TaskScript Features

TaskScript is an innovative methodology and technology for the development of Embedded Systems (actually, for the more general class of Reactive Systems) that allows designers to work exclusively at the graphic level, following to a model based approach. No programming is required, at all: unlike other technologies, TaskScript generates the whole machine executable code out of the model, without the need to tweak or even review the work. As a consequence, developers are not requested to be expert in programming.

The TaskScript technology is effective in the development of a wide range of control and observation devices used in Industrial Automation, Home and Building Automation, Traffic and Vehicle Automation, Appliances, Remote Agents, Internet of Things, Machine to Machine interfaces, and more.

The main practical advantages introduced by the TaskScript true model based development methodology are:

  1. strong reduction of the development effort, along the whole product life-cycle of an application; a rough estimate of cost reduction brought in by TaskScript is in excess of 15 k$ per year per seat; see below the case study for the discussion of such an estimate;
  2. strong reduction in the time to market of a product release (from months to weeks);
  3. higher flexibility in the management of the development team; this is due to the easiness to understand someone else's models rather than someone else's code;
  4. empowerment of domain experts in the development of their own applications, without needing the "mediation" of software experts.
  5. higher independence of model designs from a particular hardware.

Two are the main technical components that embody the TaskScript development methodology: the TaskScript Studio IDE (Integrated development Environment), a graphical environment that supports the whole development life cycle and the TaskScript Kernel, a run-time module installed onto the target microcontroller that supports the machine code generated by the IDE out of the model to operate.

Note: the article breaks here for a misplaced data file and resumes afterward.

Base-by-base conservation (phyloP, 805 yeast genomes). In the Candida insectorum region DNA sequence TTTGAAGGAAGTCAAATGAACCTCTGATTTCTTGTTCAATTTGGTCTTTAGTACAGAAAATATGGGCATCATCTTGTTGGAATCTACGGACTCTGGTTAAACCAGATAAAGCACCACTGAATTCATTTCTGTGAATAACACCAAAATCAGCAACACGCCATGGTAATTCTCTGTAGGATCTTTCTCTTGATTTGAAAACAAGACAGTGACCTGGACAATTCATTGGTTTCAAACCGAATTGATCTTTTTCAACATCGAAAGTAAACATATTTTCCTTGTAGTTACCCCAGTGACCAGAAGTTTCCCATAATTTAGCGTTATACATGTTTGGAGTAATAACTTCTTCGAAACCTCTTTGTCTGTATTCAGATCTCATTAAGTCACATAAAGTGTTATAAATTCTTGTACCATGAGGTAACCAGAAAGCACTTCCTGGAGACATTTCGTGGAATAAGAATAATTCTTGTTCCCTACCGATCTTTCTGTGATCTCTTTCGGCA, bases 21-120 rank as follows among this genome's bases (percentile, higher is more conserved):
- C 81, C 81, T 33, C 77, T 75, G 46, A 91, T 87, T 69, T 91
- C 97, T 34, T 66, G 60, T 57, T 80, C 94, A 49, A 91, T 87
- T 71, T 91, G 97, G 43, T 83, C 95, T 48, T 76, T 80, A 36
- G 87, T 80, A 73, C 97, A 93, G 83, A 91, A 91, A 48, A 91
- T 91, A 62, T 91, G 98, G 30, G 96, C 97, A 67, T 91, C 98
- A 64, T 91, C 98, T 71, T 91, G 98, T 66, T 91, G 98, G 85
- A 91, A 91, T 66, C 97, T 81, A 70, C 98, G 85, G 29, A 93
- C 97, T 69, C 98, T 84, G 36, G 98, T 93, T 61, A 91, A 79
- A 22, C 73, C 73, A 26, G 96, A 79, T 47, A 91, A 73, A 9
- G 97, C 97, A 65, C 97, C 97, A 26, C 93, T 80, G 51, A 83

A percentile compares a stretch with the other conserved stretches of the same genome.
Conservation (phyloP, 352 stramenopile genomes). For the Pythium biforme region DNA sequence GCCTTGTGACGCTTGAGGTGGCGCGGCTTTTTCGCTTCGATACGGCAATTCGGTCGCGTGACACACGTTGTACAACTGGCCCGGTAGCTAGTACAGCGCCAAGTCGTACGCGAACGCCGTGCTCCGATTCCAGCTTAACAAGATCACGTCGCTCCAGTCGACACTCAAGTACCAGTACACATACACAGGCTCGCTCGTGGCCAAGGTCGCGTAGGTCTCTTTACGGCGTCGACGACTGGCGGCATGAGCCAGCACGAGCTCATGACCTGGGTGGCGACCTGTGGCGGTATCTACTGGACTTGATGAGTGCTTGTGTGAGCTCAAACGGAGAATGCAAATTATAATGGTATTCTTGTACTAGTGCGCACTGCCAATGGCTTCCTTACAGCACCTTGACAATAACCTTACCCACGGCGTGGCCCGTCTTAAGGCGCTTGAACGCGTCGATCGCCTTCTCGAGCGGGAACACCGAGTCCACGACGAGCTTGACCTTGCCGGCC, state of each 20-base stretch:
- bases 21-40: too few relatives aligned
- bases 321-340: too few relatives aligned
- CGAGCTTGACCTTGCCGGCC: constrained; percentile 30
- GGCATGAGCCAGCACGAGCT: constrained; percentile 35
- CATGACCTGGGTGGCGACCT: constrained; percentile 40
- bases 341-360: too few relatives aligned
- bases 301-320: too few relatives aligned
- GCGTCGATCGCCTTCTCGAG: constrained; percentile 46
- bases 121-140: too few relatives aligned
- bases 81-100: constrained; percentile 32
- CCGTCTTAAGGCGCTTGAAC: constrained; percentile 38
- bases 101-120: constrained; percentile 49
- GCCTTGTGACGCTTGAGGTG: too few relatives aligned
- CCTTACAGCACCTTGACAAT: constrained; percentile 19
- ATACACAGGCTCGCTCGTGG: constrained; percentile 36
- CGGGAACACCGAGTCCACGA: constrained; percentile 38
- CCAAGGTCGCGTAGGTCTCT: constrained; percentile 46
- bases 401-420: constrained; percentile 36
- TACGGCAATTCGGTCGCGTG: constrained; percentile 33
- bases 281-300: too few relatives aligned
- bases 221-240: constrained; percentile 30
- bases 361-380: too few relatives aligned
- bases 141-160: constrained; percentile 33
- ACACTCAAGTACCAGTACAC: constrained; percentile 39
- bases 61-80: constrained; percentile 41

TaskScript Studio is powerful graphical model based development environment running on PC under the MS-Windows® Operating System (supported versions range from Windows '98 to Vista versions); it supports the whole product life cycle of an Embedded application, and in particular:

  1. Design of the application, graphical model based;
  2. Debugging through simulation, at model level;
  3. Machine Code Generation, according to the selected target processor/board;
  4. Deployment onto the selected target board;
  5. Physical level Testing, at model level;
  6. Diagnostics and Maintenance.

The TaskScript Kernel is a kind of lightweight Operating System that helps the machine code generated by the IDE out of the model to perform the intended behavior; its main purpose is to abstract the implementation details related to each microcontroller/board to a higher, more uniform level; in particular, its main duties are:

  1. the scheduling of sequential and parallel activities (e.g. the Steps), as defined at model level;
  2. the binding of the hardware resources, (such as the I/O interfaces with the electric signals, both analog and digital, timing and communication resources, long term memory, etc.) to the variable system which has been defined in the model language;
  3. the management of the Development Protocol, used at run time for deployment, debugging and diagnosis purposes.

As the TaskScript Kernel has been developed natively at Assembly level for a number of microcontroller families, it is highly efficient.

Actually, the whole TaskScript Technology has been designed to maximize the performances for physical implementations ranging from low-cost low-energy consumption 8 bit microcontrollers like the PIC16 or PIC18 families, running on OS-less boards up to powerful boards equipped with high performances microprocessors running full OSs.